Super intrigued by this title, which has been on my to read shelf for a while. Benjamin Paloff is a great translator, and the cover is pretty intriguing. I’m always attracted to books that are categorized as “dreamlike, anxiety-ridden fiction.” Which is maybe why my anxiety levels are so damn high. We should translate more sedate literature. Books about cats, perhaps.

Sphinx by Anne Garréta, ranslated from the French by Emma Ramadan (Deep Vellum Publishing)

Deep Vellum opened a bookstore yesterday! They also finally updated their website! Also, this is the first novel by a female member of the Oulipo to be translated into English. It will probably make the shortlist on that fact alone.

Crime and Punishment by Fyodor Dostoyevsky, translated from the Russian by Oliver Ready (Penguin Classic)

Just what the world needs now! A new translation of a Dostoevsky novel to go along with all the other new translations of Dostoevsky novels! I’m sure it’s great! But I’ll personally never read this book again. One and done, like Kentucky basketball.

The Physics of Sorrow by Georgi Gospodinov, translated from the Bulgarian by Angela Rodel (Open Letter Books)

This should win. Obviously. Also, you can buy it now via our website for 40% off. Just use the code “BookSeason” at checkout.

Hollow Heart by Viola Di Grado, translated from the Italian by Antony Shugaar (Europa Editions)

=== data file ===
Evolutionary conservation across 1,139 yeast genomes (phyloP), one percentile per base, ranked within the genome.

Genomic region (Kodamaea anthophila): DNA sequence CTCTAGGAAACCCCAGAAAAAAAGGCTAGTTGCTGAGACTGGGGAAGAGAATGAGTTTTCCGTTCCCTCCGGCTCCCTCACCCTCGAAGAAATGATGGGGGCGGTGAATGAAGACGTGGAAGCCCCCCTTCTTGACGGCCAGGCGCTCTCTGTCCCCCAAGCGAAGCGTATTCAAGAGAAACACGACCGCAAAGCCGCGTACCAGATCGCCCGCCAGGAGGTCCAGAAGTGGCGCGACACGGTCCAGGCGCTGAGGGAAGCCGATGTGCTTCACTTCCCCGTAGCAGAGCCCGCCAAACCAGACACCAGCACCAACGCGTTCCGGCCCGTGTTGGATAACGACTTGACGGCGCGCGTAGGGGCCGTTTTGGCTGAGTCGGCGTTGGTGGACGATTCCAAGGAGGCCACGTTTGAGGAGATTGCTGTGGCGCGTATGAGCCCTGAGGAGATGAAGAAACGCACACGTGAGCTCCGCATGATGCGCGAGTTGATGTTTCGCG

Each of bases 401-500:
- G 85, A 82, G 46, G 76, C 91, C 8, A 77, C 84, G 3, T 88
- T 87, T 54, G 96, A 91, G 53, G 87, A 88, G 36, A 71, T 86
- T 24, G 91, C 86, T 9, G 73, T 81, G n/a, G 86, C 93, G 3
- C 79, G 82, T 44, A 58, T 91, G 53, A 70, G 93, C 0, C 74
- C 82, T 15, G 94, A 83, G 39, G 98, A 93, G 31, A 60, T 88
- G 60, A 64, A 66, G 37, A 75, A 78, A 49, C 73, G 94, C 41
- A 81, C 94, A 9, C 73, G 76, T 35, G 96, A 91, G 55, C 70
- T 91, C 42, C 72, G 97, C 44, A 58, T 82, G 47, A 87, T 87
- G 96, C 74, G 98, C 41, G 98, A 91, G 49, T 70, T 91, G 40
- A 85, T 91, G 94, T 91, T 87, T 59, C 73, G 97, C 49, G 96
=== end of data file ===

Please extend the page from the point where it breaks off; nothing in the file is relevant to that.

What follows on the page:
Another book I’m not familiar with, although I’m pretty sure that my heart is hollow. And filled with rage. I once met Antony in Turin, which is an incredible city. Watch, this is the book that will win, mostly because I’m too lazy to look up the description.

Paris Nocturne by Patrick Modiano, translated from the French by Phoebe Weston-Evans (Yale University Press/Margellos World Republic of Letters)

So many Modiano books! I went on and on about this on the last podcast, but my god are there so many of his books coming out. From so many presses! I’m actually looking forward to reading this and the one from HMH, but I’ll pass on the Other Press one. (Hey look, no Other Press books on the list!)


Comments are disabled for this article.
....
I Remember Nightfall
I Remember Nightfall by Marosa di Giorgio
Reviewed by Talia Franks

I Remember Nightfall by Marosa di Giorgio (trans. From the Spanish by Jeannine Marie Pitas) is a bilingual poetry volume in four parts, consisting of the poems “The History of Violets,” “Magnolia,” “The War of the Orchards,” and “The Native. . .

Read More >

Joyce y las gallinas
Joyce y las gallinas by Anna Ballbona
Reviewed by Brendan Riley

This review was originally published as a report on the book at New Spanish Books, and has been reprinted here with permission of the reviewer. The book was originally published in the Catalan by Anagrama as Joyce i les. . .

Read More >